COLUMBIA, SC (AP) – A federal judge on Friday refused to stop the upcoming executions of two South Carolina prisoners who are expected to die later this month under the state’s recently revised death penalty law .
U.S. District Judge Bryan Harwell has ruled to let the executions of Brad Sigmon and Freddie Owens continue after their lawyers argued in court that the state had not exhausted all methods of procuring drugs through lethal injection.
Their executions were slated for less than a month after the passage of a new law requiring convicts to choose between electrocution or firing squads if lethal injecting drugs are not available. The law aims to resume executions after an involuntary 10-year hiatus that the state attributes to an inability to procure the drugs.
Prison officials say they still can’t get hold of lethal injection drugs and have yet to form a firing squad, meaning Sigmon and Owens would die in the electric chair. State, 109 years old.
Lawyers for the two have argued that death from electrocution is cruel and unusual, saying the new law pushes the state toward less humane methods of execution.
In his Friday order, the judge wrote that the men had not clearly demonstrated that the electrocution violated the Eighth Amendment, citing more than a century of federal court precedents. Additionally, they failed to show that lethal injection death using a single dose of the drug pentobarbital “would significantly reduce a substantial risk of severe pain,” Harwell wrote.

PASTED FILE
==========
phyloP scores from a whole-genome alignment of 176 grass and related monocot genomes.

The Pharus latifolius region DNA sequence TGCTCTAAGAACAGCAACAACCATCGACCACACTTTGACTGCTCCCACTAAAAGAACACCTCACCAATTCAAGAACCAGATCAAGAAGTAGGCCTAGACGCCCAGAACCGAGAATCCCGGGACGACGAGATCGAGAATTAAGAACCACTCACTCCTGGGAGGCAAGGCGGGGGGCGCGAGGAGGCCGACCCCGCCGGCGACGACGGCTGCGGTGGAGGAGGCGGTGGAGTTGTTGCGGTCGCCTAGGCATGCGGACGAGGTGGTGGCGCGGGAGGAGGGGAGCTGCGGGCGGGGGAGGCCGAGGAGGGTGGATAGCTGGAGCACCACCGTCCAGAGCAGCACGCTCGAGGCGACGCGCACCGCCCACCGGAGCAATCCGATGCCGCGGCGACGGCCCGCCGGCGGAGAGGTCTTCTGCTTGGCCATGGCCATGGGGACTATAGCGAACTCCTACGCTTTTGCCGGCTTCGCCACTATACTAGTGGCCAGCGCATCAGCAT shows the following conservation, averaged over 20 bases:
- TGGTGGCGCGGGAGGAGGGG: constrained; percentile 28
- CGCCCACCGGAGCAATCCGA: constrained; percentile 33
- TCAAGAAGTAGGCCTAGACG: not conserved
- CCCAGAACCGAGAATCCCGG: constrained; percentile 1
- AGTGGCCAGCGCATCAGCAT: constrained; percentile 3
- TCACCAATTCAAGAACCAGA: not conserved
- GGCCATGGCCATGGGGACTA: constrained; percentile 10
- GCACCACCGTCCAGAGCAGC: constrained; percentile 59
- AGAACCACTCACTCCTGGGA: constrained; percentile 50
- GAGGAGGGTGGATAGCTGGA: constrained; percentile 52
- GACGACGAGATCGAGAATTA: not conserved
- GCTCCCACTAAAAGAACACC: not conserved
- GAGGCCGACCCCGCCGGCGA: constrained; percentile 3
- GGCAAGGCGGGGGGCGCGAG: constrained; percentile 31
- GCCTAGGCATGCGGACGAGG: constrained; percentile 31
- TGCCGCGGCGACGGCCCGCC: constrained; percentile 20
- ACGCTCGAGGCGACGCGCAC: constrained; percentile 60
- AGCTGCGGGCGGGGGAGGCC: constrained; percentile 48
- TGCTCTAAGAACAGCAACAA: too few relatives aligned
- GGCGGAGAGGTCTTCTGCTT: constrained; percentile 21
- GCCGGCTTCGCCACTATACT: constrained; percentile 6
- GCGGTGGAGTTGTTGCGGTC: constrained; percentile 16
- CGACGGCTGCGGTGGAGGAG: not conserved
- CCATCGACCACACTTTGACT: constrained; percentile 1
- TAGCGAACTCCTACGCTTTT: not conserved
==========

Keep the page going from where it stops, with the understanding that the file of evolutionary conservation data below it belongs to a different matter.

Harwell’s refusal marks a second blow against the inmates in their legal attempts to obtain a stay. A state judge evaluating a trial over the new death penalty law also refused to stop executions earlier this week. The prisoners are also asking the South Carolina Supreme Court for stays.
Lawyers for the state have argued that the US Supreme Court has never ruled electrocution unconstitutional. State prosecutors said the federal challenge duplicated similar claims made in a lawsuit in state court and that prisoners could not continue to repeatedly delay their executions through lawsuits.
Sigmon and Owens have both run out of traditional appeals in recent months, leaving the state Supreme Court to fix and then suspend their executions after the prison agency said it still had no injecting drugs. lethal.
The South Carolina Supreme Court reset Sigmon’s execution to June 18 after prison officials indicated the state’s electric chair was ready for use. The court predicted Owens’ death a week later, on June 25.
Sigmon, 63, was convicted in 2002 of killing his ex-girlfriend’s parents with a baseball bat in Greenville County.
Owens, 43, was first sentenced to death in 1999 for the shooting murder two years earlier of a convenience store clerk in an armed robbery, also in Greenville County. He changed his legal name to Khalil Divine Black Sun Allah in 2015, according to court documents.
South Carolina is one of eight states to still use the electric chair and four to allow a firing squad, according to the Death Penalty Information Center. Prison officials have not given a timeline for when the firing squad will be operational, although they said they were studying how other states are handling their squads.
The last execution in South Carolina was in 2011, and its deadly injection drug consignment expired two years later. There are 37 prisoners awaiting death in South Carolina, all of them male.
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